Aid history
About Maldives
Effects of Tsunami
About Maldives: environment

The Maldives territory is comprised of approximately 1190 small, low-lying coral islands and innumerable reefs; together these form 26 atolls that stretch across the Indian Ocean in a vertical strip about 850km long and 130km wide.

Only 0.3% of Maldives territory is dry land however, in compliance with international law, an exclusive economic zone is exercised in neighbouring areas of the Indian Ocean.

The Maldives finds itself in a specialist position as a small island nation within a great ocean. The inability to survive self-sufficiently has been eased as closer relationships have developed with other states. In addition, the two major industries of tourism and fishing rely heavily on the maintenance and preservation of the environment. As a result strict regulations are enforced to ensure sustainability; net fishing and trawling are both prohibited in Maldivian waters however the migratory nature of the main focus of fishing, tuna, means such measures cannot be fully effective.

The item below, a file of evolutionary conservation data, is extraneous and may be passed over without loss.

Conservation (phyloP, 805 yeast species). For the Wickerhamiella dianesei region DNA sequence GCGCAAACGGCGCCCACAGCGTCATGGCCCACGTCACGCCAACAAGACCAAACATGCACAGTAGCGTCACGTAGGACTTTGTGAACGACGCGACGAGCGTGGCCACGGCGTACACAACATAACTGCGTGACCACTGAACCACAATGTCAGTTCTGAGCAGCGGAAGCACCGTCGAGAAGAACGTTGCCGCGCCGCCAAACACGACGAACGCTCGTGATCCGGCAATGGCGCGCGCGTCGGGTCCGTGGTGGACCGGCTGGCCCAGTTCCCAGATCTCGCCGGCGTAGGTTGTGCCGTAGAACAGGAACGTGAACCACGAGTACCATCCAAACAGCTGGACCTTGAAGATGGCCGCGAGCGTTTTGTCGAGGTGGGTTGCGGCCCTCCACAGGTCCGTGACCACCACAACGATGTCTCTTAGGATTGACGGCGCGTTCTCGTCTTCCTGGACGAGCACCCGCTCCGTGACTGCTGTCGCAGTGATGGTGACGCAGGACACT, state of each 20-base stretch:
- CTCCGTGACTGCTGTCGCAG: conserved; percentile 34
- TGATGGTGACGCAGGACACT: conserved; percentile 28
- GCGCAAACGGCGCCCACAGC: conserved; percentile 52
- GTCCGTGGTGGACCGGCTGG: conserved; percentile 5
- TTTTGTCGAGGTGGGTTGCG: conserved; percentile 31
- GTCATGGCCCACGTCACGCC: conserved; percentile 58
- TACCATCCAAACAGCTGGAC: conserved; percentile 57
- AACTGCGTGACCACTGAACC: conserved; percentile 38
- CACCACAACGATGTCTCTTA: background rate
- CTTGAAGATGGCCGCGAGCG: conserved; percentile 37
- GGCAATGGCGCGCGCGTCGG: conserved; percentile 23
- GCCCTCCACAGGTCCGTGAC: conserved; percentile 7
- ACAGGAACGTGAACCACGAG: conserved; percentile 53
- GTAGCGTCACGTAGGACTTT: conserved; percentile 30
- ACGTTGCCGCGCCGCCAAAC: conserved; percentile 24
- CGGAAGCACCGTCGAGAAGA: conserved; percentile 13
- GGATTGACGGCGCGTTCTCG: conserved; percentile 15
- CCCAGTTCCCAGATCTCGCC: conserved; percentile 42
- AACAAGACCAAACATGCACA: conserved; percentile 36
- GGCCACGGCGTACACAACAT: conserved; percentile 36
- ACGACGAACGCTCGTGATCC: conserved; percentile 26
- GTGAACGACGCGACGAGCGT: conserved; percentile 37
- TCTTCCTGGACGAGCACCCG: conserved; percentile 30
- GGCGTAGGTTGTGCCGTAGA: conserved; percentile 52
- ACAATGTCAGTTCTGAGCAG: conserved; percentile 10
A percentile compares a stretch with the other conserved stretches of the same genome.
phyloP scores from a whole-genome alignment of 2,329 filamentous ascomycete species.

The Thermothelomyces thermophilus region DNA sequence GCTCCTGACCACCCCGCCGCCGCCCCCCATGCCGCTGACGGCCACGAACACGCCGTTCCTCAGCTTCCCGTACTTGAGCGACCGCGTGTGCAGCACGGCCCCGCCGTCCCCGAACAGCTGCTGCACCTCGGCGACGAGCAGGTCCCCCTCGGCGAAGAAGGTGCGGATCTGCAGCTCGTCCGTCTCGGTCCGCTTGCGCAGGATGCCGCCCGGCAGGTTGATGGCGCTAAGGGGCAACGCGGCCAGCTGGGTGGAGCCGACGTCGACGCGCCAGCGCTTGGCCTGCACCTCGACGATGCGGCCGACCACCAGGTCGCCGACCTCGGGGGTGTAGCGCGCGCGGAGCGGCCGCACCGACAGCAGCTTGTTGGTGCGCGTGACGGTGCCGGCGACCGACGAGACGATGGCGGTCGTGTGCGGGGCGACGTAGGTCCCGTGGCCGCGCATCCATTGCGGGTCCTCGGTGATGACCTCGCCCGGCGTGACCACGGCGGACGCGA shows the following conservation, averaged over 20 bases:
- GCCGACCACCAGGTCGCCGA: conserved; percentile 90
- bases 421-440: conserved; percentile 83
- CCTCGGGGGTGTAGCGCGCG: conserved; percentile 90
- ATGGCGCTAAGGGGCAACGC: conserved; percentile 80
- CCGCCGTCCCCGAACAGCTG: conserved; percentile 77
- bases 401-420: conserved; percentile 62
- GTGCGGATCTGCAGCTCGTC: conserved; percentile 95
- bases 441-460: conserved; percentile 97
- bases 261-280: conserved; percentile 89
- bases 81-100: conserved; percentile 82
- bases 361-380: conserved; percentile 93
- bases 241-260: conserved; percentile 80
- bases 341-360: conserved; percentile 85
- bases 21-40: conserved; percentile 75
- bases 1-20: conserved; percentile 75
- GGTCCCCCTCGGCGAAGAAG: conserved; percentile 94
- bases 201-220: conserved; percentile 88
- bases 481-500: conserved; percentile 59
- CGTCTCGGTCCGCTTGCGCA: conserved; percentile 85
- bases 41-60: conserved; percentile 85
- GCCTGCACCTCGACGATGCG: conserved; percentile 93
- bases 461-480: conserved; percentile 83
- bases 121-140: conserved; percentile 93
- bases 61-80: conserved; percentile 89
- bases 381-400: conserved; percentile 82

The tourism industry is strictly regulated and resorts are only established on uninhabited islands that the government chooses. Generally the Maldives have been praised for the minimal environmental costs of such developments however dependence on imports for the construction of resorts has caused problems of waste disposal. The expansion of resorts and growth of Male’ itself have also increased demand for building materials, as a result the mining of coral has been banned for such purposes.

Due to its geographical position and structural make up the Maldives are at acute risk from the threat of global warming. The consequences of continued temperature rises are keenly debated and the forecasted average of 5mm to 10mm rise in sea levels per year would virtually submerge the country in a comparatively short period. By its nature the Maldives feel the effects of global weather changes more keenly than anywhere else; a temporary rise in sea temperature in March 1998 resulting from the El Nino phenomenon led to devastating ‘coral bleaching’.

Book: Lonely Planet ‘Maldives.’ 5th ed, (2003)